The Air Force is publicly denying that an AI-enhanced drone tried to kill its operator.
Wait, what happened?!
Last month, Air Force Col. Tucker "Cinco" Hamilton, chief of the USAF's AI Test and Operations, provided a presentation at the Future Combat Air & Space Capabilities Summit, hosted by the Royal Aeronautical Society in London.
During his presentation, Hamilton recounted a story in which an AI drone in a simulation allegedly "killed" its human operator because he kept the drone "from accomplishing its objective."
"We were training it in simulation to identify and target a [surface-to-air missile] threat. And then the operator would say 'yes, kill that threat.' The system started realizing that while they did identify the threat, at times the human operator would tell it not to kill that threat, but it got its points by killing that threat. So what did it do? It killed the operator. It killed the operator because that person was keeping it from accomplishing its objective," Hamilton said.
Shockingly, Hamilton went on, the drone even allegedly learned how to end communications with its human operator.
"We trained the system: 'Hey don’t kill the operator — that’s bad. You’re gonna lose points if you do that.' So what does it start doing? It starts destroying the communication tower that the operator uses to communicate with the drone to stop it from killing the target," Hamilton said.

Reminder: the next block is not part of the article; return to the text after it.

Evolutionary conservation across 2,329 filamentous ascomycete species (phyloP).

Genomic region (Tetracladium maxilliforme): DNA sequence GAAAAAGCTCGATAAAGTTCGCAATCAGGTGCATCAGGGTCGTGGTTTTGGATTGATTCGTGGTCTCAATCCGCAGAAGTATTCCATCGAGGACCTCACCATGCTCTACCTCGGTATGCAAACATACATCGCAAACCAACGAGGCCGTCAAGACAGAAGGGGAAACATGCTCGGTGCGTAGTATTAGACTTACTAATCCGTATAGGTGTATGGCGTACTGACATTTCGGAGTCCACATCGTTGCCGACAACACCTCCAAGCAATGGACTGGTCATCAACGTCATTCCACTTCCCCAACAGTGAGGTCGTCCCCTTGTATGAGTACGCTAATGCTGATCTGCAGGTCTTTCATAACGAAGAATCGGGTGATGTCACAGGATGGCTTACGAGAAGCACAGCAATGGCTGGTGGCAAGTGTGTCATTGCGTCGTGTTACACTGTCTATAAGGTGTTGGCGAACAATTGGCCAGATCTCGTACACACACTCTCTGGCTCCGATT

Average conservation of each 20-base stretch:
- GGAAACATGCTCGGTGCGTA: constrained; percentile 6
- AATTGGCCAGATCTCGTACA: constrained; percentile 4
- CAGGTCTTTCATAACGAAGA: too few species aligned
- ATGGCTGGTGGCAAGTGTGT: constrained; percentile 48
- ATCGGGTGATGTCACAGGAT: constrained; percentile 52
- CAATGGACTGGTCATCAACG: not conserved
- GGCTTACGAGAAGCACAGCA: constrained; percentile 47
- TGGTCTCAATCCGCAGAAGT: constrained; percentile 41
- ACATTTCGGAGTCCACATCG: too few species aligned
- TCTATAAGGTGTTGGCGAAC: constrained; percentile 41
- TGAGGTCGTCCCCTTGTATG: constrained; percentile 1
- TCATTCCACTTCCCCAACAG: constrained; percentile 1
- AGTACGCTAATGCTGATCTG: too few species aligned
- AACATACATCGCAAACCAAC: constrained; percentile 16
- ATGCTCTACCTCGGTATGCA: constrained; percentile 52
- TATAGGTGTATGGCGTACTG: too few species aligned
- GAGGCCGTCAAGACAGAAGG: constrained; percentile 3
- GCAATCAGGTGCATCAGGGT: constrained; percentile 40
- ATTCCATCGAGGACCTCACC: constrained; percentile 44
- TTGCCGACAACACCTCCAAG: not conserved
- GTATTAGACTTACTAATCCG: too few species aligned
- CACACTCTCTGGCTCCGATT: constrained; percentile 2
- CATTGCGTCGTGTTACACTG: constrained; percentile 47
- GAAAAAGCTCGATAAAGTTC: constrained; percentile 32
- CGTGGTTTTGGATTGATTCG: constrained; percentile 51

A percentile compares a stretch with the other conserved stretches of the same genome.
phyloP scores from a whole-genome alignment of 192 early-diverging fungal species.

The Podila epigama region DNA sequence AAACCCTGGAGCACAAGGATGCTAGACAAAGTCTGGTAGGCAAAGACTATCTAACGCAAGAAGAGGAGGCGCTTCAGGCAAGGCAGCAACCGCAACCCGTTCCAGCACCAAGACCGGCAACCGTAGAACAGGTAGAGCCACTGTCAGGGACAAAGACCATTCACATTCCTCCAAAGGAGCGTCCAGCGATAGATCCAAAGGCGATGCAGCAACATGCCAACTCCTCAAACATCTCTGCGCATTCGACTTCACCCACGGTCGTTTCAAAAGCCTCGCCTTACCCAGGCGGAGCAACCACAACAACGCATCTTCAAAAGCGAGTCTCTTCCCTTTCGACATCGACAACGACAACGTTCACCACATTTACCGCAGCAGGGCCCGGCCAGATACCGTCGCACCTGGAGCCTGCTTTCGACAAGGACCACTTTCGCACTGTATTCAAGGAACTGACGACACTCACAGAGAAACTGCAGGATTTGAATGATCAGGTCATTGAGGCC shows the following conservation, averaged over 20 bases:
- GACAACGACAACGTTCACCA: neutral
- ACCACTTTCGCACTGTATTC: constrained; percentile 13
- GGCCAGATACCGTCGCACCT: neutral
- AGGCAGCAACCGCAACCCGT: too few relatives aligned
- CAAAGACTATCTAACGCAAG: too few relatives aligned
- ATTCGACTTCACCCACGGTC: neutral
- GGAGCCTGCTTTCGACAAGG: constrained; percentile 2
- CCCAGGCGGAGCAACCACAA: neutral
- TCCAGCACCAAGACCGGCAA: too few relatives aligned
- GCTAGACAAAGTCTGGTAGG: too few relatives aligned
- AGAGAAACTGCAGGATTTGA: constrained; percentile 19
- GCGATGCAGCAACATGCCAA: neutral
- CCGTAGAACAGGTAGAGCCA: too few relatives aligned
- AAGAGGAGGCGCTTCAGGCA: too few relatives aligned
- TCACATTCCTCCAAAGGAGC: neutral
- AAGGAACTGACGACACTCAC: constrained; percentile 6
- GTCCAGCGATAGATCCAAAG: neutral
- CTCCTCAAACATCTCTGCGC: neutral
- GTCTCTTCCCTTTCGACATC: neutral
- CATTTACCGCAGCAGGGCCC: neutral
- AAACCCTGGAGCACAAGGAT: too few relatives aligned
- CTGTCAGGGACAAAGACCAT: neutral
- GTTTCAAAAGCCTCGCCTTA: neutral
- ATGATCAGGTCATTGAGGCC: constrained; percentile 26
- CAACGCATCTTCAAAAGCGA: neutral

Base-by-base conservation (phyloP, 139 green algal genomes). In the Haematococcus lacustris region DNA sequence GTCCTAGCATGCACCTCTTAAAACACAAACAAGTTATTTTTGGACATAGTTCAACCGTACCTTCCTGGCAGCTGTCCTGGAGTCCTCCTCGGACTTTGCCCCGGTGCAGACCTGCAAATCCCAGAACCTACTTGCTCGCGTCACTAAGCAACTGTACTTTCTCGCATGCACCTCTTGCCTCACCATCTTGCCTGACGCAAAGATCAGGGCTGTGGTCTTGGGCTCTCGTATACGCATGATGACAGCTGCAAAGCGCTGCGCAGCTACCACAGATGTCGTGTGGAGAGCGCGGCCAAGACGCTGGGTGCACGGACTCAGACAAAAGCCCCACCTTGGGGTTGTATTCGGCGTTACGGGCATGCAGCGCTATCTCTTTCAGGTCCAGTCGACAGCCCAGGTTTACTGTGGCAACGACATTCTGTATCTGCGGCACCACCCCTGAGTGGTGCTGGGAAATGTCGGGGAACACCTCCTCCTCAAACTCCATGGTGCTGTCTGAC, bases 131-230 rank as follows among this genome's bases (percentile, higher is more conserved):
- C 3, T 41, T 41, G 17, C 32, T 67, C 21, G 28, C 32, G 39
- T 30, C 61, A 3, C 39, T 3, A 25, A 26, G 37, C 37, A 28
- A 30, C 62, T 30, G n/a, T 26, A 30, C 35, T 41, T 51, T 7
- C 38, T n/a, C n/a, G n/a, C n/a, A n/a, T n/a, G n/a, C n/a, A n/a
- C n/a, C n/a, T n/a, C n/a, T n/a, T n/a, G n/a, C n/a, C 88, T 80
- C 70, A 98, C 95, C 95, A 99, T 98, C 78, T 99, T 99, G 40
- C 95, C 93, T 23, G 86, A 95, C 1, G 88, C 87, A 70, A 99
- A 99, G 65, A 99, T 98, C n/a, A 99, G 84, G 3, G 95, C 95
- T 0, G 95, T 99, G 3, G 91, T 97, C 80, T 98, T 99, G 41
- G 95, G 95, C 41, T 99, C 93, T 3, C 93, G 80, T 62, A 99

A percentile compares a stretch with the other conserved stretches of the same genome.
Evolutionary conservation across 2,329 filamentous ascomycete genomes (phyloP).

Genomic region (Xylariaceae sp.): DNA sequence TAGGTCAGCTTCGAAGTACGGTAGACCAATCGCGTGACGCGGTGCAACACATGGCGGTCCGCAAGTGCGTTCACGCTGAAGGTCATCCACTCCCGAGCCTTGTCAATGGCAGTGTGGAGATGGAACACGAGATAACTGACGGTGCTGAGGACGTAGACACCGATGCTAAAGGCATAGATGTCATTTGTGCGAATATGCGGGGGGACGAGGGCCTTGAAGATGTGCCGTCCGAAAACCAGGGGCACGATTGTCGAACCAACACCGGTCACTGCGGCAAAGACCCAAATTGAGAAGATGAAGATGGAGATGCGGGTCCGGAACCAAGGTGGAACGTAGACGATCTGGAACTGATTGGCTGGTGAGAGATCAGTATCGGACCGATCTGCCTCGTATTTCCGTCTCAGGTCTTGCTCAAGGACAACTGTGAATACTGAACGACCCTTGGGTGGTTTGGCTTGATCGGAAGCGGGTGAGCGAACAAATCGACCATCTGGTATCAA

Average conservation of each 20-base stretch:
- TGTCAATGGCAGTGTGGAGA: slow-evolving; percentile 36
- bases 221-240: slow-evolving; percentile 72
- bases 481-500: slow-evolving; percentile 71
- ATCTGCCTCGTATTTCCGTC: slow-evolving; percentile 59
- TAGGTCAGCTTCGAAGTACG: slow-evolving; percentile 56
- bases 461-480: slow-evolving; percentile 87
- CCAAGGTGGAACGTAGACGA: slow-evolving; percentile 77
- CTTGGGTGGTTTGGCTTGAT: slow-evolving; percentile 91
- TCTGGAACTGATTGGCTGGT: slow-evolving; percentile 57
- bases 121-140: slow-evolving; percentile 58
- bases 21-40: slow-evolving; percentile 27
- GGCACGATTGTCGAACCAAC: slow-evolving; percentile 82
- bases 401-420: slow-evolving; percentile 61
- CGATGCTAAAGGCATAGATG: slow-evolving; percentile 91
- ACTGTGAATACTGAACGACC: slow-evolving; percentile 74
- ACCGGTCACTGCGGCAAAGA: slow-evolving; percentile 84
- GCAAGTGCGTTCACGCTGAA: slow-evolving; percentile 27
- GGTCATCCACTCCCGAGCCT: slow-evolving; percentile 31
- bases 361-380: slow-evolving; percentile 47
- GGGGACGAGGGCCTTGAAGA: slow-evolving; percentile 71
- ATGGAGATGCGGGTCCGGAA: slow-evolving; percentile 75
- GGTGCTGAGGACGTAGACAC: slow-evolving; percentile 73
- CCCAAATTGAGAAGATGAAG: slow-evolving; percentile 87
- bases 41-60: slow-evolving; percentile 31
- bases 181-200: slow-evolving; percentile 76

No one was actually harmed in the alleged simulation.
What did the USAF say?
Air Force officials responded that Hamilton's comments were taken out of context and said no such simulation ever happened.
"The Department of the Air Force has not conducted any such AI-drone simulations and remains committed to ethical and responsible use of AI technology," said USAF spokeswoman Ann Stefanek. "It appears the colonel’s comments were taken out of context and were meant to be anecdotal."
Moreover, Col. Hamilton now claims he "misspoke" and that his remarks about a "rogue AI drone simulation" were only a "thought experiment" not related to anything that actually happened.
"We've never run that experiment, nor would we need to in order to realize that this is a plausible outcome," Hamilton said, according to the Royal Aeronautical Society.
"Despite this being a hypothetical example, this illustrates the real-world challenges posed by AI-powered capability and is why the Air Force is committed to the ethical development of AI," he added.
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